Yamaha celebrates 20 years of pedal-electric bicycles with YPJ-01 concept
While most of us know Yamaha for its motorcycles or snowmobiles, the company has also been working on pedal-electric bicycles for the past 20 years, as part of its PAS project. Marking that anniversary, Yamaha produced the eye-catching one-off YPJ-01, which we recently spied at the Tokyo Motor Show.
The bike features smartphone integration, allowing the rider to use their handlebar-mounte...The battery is a Yamaha-branded lithium-ion model of unstated capacity Yamaha's YPJ-01 pedal-electric concept bike Yamaha's YPJ-01 pedal-electric concept bike View all
"Combining the smallest and lightest class of drive unit and battery with a beautiful, sporty frame, this model offers the exciting ride characteristic of a hybrid design," says Yamaha. That battery is a Yamaha-branded lithium-ion model of unstated capacity, while the bottom bracket-mounted direct-assist motor is rated at 250 watts.
The bike also features smartphone integration, allowing the rider to use their handlebar-mounted mobile device to view "the bicycle's information." Little is available in the way of specs (such as weight), although we did spot a nice set of Campagnolo Super Record derailleurs on the bike.
There's no word on when or if we'll ever be able to buy a YPJ-01 of our own, or if it's purely a design exercise.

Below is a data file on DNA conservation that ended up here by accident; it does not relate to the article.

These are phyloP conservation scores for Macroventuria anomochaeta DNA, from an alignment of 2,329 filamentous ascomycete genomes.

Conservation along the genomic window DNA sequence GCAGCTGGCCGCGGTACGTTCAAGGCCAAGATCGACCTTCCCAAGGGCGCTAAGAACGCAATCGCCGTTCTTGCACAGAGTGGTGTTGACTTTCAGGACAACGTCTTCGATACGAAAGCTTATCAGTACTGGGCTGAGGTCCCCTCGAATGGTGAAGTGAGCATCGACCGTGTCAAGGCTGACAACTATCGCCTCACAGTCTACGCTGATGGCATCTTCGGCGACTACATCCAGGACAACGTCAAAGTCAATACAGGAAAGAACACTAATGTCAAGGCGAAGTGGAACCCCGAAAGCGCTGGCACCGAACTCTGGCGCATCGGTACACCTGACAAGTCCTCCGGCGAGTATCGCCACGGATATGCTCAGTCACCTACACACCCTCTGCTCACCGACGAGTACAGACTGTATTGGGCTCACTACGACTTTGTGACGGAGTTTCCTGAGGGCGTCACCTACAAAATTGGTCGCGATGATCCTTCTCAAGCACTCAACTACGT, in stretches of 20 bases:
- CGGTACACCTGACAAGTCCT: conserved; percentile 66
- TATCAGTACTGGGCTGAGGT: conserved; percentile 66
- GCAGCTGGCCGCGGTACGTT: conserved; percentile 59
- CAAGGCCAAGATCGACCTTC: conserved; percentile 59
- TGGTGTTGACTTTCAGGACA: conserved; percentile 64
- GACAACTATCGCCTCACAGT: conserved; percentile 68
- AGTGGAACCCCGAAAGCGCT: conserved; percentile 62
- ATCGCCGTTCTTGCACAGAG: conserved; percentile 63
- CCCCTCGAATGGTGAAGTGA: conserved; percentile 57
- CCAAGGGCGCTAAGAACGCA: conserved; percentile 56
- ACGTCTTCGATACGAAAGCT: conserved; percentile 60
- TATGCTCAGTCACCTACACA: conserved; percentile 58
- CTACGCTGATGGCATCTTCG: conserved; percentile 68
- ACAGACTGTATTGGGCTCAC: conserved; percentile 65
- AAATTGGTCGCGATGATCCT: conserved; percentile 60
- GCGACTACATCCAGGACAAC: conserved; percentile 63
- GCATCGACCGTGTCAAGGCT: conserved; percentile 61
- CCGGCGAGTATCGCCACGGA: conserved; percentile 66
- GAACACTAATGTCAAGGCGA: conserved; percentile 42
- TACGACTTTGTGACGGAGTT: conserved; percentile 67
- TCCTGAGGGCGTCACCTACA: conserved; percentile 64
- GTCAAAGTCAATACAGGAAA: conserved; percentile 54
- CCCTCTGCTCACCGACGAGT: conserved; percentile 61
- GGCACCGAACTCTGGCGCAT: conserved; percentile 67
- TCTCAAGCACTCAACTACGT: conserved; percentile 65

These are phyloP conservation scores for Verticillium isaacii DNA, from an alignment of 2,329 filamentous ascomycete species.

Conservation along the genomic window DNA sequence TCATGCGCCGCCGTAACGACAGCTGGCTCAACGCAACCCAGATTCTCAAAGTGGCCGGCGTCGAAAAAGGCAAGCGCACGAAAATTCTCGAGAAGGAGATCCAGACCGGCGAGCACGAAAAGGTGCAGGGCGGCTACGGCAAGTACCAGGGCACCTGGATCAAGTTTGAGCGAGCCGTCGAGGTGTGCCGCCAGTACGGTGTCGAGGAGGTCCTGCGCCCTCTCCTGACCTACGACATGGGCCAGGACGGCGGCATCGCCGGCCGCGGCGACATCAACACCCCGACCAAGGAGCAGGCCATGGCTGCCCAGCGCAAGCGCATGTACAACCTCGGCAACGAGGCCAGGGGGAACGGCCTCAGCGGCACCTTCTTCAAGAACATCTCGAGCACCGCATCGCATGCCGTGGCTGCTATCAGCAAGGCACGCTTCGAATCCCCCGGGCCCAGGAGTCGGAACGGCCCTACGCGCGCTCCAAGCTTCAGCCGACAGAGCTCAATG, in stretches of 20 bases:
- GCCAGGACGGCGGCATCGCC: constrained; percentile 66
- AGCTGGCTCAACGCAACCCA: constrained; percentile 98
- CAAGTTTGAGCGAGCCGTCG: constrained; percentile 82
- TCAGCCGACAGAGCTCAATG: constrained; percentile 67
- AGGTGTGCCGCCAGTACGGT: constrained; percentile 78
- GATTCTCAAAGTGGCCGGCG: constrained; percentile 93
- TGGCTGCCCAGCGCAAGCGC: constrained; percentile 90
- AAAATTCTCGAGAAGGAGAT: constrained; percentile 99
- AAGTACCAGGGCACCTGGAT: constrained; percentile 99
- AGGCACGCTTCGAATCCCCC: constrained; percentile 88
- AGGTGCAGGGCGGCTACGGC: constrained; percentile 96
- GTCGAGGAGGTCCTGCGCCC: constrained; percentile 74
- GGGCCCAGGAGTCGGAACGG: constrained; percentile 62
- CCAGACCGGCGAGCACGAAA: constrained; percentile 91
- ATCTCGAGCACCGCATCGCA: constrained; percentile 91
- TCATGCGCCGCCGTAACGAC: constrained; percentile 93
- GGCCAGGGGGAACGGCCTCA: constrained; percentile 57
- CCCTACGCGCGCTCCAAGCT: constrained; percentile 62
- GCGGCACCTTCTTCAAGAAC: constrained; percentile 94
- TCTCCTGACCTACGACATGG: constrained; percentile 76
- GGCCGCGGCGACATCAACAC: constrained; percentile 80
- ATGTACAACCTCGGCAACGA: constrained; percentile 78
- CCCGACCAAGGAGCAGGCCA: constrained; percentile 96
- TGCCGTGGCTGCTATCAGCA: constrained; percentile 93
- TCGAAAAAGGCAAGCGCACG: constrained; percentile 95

The Procrastinator's Guide to Winter Bicycle Commuting
MIKE RIGGS7:10 AM ET
Officially, the first day of winter is Dec. 21. Unofficially, it's damn cold outside, the sky is dark by 5 p.m., and spending more than five minutes on my bicycle turns my nose into a snot fountain. Winter is coming, and I am not prepared.
Truthfully, I've never been prepared to bike in what passes for winter where I live, in Washington, D.C. By late October, I start riding to work with socks on my hands. By November, I'm layering a sweat shirt and a shapeless leather jacket from JCPenney. Biking at all between December and March has, in past years, meant sacrificing my dignity for warmth. And that's if I decide to bike through the cold. (The last two winters, I let my tires go flat. Such fail.)
But this year, I've told myself, is going to be different. It can be different for you, too.
Riding in the winter is so cold! What can I wear to change that?
Honestly? Nothing. No matter what you wear, it will be cold outside. But there is a trick, and it is to give as much thought to the end of your commute as the beginning. While it initially feels really good to wear an undershirt and a t-shirt and a sweatshirt and a puffer jacket and a scarf and ear muffs and a balaclava and super thick gloves and sheepskin chaps, you will be a sweaty, swampy-butted mess when you finally get where you are going. "I do see plenty of people who are biking in layers of street clothes, but it’s easier to manage your temperature with more technical clothing," says David Watson, director of MassBike, the Massachusetts bicycle coalition. "It’s all about not overdressing."